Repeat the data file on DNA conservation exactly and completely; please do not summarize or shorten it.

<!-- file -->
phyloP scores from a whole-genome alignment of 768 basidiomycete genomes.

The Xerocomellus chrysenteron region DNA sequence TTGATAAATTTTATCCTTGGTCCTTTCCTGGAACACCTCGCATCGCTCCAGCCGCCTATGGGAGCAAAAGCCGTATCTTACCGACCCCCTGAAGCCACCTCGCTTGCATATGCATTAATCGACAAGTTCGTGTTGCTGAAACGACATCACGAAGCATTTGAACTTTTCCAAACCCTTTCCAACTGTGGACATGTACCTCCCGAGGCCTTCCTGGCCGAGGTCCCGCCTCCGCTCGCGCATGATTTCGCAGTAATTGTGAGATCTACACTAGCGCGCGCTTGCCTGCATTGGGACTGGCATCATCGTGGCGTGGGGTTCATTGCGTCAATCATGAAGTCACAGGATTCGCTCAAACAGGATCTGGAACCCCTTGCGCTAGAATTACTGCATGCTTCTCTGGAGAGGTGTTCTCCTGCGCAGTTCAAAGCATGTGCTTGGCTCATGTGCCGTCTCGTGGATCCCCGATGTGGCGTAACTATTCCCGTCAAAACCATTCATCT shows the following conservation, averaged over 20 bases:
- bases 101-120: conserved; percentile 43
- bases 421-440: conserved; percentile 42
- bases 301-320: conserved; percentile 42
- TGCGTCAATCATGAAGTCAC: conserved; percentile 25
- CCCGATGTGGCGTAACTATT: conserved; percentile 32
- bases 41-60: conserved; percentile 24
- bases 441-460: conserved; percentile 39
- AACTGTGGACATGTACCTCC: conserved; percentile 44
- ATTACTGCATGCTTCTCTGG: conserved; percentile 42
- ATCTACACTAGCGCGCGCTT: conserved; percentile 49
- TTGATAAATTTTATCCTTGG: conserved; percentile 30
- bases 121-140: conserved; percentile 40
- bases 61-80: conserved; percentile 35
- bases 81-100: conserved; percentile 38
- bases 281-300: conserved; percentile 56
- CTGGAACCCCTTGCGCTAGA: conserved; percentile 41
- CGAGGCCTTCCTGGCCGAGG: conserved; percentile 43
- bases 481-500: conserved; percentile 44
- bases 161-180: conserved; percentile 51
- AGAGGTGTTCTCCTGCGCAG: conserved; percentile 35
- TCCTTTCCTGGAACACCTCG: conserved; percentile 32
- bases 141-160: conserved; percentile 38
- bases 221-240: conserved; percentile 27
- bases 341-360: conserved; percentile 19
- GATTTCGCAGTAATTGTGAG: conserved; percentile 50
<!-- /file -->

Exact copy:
phyloP scores from a whole-genome alignment of 768 basidiomycete genomes.

The Xerocomellus chrysenteron region DNA sequence TTGATAAATTTTATCCTTGGTCCTTTCCTGGAACACCTCGCATCGCTCCAGCCGCCTATGGGAGCAAAAGCCGTATCTTACCGACCCCCTGAAGCCACCTCGCTTGCATATGCATTAATCGACAAGTTCGTGTTGCTGAAACGACATCACGAAGCATTTGAACTTTTCCAAACCCTTTCCAACTGTGGACATGTACCTCCCGAGGCCTTCCTGGCCGAGGTCCCGCCTCCGCTCGCGCATGATTTCGCAGTAATTGTGAGATCTACACTAGCGCGCGCTTGCCTGCATTGGGACTGGCATCATCGTGGCGTGGGGTTCATTGCGTCAATCATGAAGTCACAGGATTCGCTCAAACAGGATCTGGAACCCCTTGCGCTAGAATTACTGCATGCTTCTCTGGAGAGGTGTTCTCCTGCGCAGTTCAAAGCATGTGCTTGGCTCATGTGCCGTCTCGTGGATCCCCGATGTGGCGTAACTATTCCCGTCAAAACCATTCATCT shows the following conservation, averaged over 20 bases:
- bases 101-120: conserved; percentile 43
- bases 421-440: conserved; percentile 42
- bases 301-320: conserved; percentile 42
- TGCGTCAATCATGAAGTCAC: conserved; percentile 25
- CCCGATGTGGCGTAACTATT: conserved; percentile 32
- bases 41-60: conserved; percentile 24
- bases 441-460: conserved; percentile 39
- AACTGTGGACATGTACCTCC: conserved; percentile 44
- ATTACTGCATGCTTCTCTGG: conserved; percentile 42
- ATCTACACTAGCGCGCGCTT: conserved; percentile 49
- TTGATAAATTTTATCCTTGG: conserved; percentile 30
- bases 121-140: conserved; percentile 40
- bases 61-80: conserved; percentile 35
- bases 81-100: conserved; percentile 38
- bases 281-300: conserved; percentile 56
- CTGGAACCCCTTGCGCTAGA: conserved; percentile 41
- CGAGGCCTTCCTGGCCGAGG: conserved; percentile 43
- bases 481-500: conserved; percentile 44
- bases 161-180: conserved; percentile 51
- AGAGGTGTTCTCCTGCGCAG: conserved; percentile 35
- TCCTTTCCTGGAACACCTCG: conserved; percentile 32
- bases 141-160: conserved; percentile 38
- bases 221-240: conserved; percentile 27
- bases 341-360: conserved; percentile 19
- GATTTCGCAGTAATTGTGAG: conserved; percentile 50